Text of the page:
This is both an internal organizational problem as well as one of command and control. It may be worthwhile studying the second aspect first. The NSG as a counter-terrorism force was meant to act under the administrative and operational control of the Cabinet Secretariat. Subsequently, the elitism of the force being resented by others led to the government moving it under the Home Ministry and it became just another para-military force, which it was never meant to be. The chain of command for a counter-terrorist organization has to be clear and precise. The vagaries of the Home Ministry in terms of authorizing operations, buying and equipping the force and the like are too trite to be repeated here. But it is apparent the NSG cannot fight the counter-terrorist war of the next generation with weapons of the last generation.

There is a certain disinclination within the organization to work towards cohesiveness. The cause of this lies in putting the SRG on VIP security duties. In a recent interview, the NSG DG made it clear that NSG would continue to perform VIP duties, with the SRG providing the manpower. In case of special persons like Dr Farooq Abdullah, the SAG also gets involved. This bifurcation of functions takes away the force, especially the SRG from the essential task it is trained to do  -- acting as a back up for the SAG. The problem of the SRG not being able to conduct support operations has an impact on the functioning of the SAG also. In recent operations, this has hampered the pace of work simply because the SAG has a command and control problem with other police forces and is unable to better coordinate its strike mission.

In circumstances where the NSG is dependent on other forces for intelligence and back-up support it is difficult for them to coordinate. This fact is well illustrated by the NSG Force Commander, Brigadier Seethapathy reportedly having said after the SAG decided to withdraw from the hunt for sandalwood smuggler, Veerapan that the NSG would only conduct the final assault but would not get involved in jungle combing, a task which the SRG should have been performing. Brigadier Seethapathy, is believed to have written to the Deputy Prime Minister, L K Advani, expressing disappointment over the inability of the STF to provide intelligence inputs on the bandit's exact whereabouts in the forest.6 The suggestion by the force commander that intelligence should be provided by the STF and local police is also an indicator that the force does not have its own intelligence assets, even though there is an officer of DIG rank looking after intelligence. But these are problems of a long-term and require analysis within the force itself.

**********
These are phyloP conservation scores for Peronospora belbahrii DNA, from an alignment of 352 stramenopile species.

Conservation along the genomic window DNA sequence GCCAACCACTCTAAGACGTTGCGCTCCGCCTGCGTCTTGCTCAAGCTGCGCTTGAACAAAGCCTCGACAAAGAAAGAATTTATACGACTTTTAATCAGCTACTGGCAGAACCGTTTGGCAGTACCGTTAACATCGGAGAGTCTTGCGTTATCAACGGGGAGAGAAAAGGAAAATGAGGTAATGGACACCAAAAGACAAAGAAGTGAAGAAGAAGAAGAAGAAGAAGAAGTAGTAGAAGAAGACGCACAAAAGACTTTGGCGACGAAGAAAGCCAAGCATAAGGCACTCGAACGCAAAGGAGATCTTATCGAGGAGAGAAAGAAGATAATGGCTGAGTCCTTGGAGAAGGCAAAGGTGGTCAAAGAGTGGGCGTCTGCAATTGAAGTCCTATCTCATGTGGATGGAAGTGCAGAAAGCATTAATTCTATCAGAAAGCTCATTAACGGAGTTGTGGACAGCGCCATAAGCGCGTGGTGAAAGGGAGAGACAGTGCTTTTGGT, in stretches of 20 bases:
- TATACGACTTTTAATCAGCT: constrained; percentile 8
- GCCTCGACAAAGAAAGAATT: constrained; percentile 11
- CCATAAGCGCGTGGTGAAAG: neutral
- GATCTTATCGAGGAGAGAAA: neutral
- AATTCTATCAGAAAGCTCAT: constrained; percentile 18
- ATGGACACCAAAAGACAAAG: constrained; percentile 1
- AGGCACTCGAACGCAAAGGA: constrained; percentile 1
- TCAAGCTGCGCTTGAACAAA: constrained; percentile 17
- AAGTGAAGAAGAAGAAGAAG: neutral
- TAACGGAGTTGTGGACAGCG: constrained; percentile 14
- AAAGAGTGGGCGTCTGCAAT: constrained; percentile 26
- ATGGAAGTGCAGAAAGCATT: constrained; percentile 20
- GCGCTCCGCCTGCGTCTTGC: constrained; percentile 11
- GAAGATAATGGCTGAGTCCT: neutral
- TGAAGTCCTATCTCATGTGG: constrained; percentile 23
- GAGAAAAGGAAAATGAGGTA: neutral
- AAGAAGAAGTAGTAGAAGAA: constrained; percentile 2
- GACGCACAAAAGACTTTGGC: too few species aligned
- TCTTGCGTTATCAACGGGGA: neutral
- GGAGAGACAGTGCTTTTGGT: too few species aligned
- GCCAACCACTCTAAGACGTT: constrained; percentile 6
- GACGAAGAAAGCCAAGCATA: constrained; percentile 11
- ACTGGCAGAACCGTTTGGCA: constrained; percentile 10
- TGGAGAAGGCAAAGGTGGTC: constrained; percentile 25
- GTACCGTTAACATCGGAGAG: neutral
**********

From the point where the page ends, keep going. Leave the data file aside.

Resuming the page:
The core of the problem is the attitude of the national security establishment to the employment of Special Forces. By putting it under the head of a para-military force, the very nature, orientation and character of the force has changed. The other problem is the lack of integral assets for a force of the NSG type, which is meant to possess rapid mobility, firepower and technology. All this has been evident for decades now, but government apathy has tended to compound matters. To cite one example here would suffice. During the mobilization for the Akshardham operation, the NSG was embarrassingly stuck in Delhi's rush hour traffic for a couple of hours, making it difficult for it to get from the Manesar base to Palam Airport, where an IL-76MD is always on standby to fly them to wherever is needed.7 Similarly, an integral intelligence capability is essential for this force. Whether at Amritsar, or in J&K, the NSG whether being independently used or in conjunction with other forces, intelligence gathering capability internally is of paramount importance.

The question uppermost in the minds is how to change things now. It is possible.  I for one would argue that it is never too late. Within the given constraints, the government can undertake to do some things. It should release money immediately for equipment that has been requested. Minimum requirements can be met and future needs studied. It can shift VIP security duties from the NSG to the SDG, a force drawn from the CRPF, which is providing perimeter and other security to the Indian Prime Minister and other former Prime Ministers. Since there are two SAG's it stands to reason that at least two SRG's are required for each SAG, for support operations. Thus one more SRG should be raised. It may well be worthwhile to do an internal audit (if already done well and good) as to how many times in operations the SRG, has supported the SAG.